Alternately, the coating may itself be a reagent or catalyst in some chemical reaction. In these cases, this invention provides a convenient method of providing a high surface area reactive or catalytic material, and/or provides a way for finely dispersing the coating material. For example, a particle of a sinterable material can be coated with a material such as an oxide glass (such as yttria and alumina) that functions as a sintering aid. This invention thus provides a way to obtain an extremely fine and uniform dispersion of a sintering aid when making ceramic or cermet parts. Similarly, particles of a sinterable material can be coated with a metal. When the particles are shaped and sintered, the metal becomes finely and uniformly dispersed within the part. Thus, particles of this type are particularly well adapted for cermet manufacture. In addition, the coating can be a metal that functions as a reagent or catalyst in one or more chemical reactions. The metal is coated onto any suitable support to provide a high surface area catalyst.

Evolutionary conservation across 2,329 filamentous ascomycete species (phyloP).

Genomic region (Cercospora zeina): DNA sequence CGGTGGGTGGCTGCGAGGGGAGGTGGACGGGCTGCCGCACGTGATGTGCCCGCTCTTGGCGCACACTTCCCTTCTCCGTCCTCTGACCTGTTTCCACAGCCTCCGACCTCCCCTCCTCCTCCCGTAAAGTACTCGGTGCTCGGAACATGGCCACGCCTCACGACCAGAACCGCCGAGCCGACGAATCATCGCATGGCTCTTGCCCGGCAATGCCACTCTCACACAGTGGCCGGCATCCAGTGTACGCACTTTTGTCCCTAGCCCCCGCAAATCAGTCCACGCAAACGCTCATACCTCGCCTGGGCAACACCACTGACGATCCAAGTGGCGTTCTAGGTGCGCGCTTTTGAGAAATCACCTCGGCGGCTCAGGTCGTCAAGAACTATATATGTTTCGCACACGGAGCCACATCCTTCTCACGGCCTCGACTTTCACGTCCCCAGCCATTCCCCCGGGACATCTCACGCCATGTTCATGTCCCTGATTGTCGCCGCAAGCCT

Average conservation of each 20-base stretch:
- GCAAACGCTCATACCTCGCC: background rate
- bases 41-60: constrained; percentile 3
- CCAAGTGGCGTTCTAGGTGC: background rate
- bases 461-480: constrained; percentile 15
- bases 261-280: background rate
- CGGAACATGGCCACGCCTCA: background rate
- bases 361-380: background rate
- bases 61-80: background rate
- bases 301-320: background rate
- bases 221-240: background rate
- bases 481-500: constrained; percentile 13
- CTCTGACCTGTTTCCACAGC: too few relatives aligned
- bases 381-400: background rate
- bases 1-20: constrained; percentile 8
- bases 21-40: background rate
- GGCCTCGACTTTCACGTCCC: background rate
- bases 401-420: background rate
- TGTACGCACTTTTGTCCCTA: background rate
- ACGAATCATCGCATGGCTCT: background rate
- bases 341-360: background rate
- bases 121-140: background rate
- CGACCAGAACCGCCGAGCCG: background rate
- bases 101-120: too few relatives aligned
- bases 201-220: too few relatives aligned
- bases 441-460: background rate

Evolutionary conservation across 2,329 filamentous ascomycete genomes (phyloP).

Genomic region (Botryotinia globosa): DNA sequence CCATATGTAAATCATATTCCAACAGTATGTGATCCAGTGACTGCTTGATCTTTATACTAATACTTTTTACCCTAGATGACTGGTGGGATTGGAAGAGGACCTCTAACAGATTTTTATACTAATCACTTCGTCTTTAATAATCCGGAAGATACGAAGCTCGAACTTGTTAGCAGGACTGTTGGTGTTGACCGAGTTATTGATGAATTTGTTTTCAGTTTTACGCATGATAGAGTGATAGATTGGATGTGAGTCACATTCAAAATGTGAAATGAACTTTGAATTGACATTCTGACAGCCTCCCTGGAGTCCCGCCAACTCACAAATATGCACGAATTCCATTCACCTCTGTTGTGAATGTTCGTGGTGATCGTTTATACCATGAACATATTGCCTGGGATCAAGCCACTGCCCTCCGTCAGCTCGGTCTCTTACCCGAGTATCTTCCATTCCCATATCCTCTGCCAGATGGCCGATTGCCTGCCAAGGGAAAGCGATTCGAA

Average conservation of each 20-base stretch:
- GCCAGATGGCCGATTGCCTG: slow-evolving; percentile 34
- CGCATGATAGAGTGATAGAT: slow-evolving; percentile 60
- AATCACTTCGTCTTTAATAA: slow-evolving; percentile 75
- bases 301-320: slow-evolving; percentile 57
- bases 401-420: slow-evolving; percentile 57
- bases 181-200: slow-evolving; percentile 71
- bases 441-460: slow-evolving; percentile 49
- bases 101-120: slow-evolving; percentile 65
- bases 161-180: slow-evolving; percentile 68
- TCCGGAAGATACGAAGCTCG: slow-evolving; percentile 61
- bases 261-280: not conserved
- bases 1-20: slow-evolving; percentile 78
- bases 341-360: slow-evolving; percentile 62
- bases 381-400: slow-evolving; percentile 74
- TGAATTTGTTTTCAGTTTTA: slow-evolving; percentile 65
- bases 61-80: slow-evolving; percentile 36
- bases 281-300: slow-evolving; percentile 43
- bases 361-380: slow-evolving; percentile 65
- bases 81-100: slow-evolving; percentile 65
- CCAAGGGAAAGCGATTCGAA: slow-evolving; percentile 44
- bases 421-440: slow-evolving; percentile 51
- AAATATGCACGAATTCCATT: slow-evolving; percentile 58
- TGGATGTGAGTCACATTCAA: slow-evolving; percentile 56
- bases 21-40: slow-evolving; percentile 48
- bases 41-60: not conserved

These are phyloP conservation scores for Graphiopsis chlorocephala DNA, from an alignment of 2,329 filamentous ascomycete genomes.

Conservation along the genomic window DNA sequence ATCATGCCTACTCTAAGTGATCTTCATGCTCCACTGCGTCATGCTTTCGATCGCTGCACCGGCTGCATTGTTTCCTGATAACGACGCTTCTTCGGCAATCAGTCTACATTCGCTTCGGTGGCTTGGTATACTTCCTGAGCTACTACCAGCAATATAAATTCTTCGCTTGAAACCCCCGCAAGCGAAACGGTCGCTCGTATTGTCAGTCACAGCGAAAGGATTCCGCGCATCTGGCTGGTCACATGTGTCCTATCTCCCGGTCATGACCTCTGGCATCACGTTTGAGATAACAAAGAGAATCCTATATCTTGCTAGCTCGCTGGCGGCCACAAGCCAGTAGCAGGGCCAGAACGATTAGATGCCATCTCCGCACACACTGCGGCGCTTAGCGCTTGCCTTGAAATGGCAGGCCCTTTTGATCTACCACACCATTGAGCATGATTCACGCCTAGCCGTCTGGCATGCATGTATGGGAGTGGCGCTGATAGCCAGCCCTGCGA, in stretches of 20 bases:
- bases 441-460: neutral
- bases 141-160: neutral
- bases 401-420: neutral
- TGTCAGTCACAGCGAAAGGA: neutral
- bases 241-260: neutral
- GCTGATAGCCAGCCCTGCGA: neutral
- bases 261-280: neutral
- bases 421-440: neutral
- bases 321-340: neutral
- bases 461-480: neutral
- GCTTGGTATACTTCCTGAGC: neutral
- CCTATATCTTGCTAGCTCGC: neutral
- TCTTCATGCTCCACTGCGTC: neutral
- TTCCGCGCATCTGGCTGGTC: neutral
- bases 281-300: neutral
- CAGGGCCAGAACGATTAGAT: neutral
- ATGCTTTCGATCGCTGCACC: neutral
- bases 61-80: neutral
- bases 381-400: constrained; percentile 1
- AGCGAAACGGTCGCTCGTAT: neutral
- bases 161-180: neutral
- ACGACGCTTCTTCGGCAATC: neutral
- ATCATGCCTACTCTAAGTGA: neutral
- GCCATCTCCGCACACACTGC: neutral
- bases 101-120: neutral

Illustrative combinations of substrate particulate materials and coatings are:
1. Group 3, 13 or 14 nitride particles, such as AlN, BN and Si3N4 particles, coated with silica or alumina. These are useful for fillers for thermoplastic and thermoset resins, particularly epoxy resins such as are used in electronics packaging applications.
2. Group 3, 13 or 14 nitride particles, such as AlN, BN and Si3N4 particles, or Group 4, 6 or 13 or 14 carbide particles, especially tungsten carbide, boron carbide and titanium carbide particles, coated with an oxide glass or a metal. A suitable oxide glass is preferably yttrium oxide, alumina or a mixture of these. The metal is any that can function as a sintering aid or as the metal phase in a cermet part, such as cobalt, tungsten or nickel aluminide. Examples of specific combinations are aluminum nitride, boron nitride, silicon nitride or tungsten carbide coated with yttrium oxide, tungsten carbide coated with cobalt, boron carbide coated with aluminum metal and titanium carbide coated with nickel aluminide. These particles are useful in making ceramic or cermet parts. The particles can be very small particles (i.e., having surface area of 100 m2/g or more) such as can be made in vapor phase processes. These particles can be coated according to the invention before being exposed to air.